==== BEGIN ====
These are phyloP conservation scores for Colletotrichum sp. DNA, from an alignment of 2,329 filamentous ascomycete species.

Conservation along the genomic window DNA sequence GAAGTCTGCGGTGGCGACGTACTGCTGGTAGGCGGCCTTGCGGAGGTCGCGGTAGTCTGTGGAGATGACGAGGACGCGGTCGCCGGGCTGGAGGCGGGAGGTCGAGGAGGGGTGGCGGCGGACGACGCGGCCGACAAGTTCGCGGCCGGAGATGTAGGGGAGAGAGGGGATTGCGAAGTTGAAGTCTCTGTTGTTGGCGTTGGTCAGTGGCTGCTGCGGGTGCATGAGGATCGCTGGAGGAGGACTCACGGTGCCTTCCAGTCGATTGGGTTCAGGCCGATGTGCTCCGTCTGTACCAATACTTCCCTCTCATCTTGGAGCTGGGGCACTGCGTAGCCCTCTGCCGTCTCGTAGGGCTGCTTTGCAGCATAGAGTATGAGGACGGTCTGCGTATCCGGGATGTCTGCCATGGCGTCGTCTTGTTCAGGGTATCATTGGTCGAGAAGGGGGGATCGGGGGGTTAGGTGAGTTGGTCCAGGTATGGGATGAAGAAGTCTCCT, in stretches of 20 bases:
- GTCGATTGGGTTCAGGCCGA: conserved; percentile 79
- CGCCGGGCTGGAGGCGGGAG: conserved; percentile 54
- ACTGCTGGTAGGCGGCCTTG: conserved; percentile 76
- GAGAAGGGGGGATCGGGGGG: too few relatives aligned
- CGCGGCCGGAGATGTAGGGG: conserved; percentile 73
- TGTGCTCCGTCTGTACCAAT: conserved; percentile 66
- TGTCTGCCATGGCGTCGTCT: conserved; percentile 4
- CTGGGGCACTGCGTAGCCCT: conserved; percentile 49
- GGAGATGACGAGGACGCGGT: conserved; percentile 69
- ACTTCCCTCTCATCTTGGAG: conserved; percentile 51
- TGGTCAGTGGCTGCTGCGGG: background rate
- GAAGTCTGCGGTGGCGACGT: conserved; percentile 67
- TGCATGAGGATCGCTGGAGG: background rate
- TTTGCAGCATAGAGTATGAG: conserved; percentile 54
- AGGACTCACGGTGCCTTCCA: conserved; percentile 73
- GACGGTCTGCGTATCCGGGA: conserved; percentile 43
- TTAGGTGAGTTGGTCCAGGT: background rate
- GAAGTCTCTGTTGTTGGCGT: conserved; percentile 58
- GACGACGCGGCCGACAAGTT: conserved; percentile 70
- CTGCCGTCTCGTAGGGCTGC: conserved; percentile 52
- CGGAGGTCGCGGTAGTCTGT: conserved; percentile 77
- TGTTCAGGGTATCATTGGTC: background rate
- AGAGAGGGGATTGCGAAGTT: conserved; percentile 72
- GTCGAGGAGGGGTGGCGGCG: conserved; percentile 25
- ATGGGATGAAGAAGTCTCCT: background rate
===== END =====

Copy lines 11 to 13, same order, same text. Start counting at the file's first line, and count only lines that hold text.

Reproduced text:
- GGAGATGACGAGGACGCGGT: conserved; percentile 69
- ACTTCCCTCTCATCTTGGAG: conserved; percentile 51
- TGGTCAGTGGCTGCTGCGGG: background rate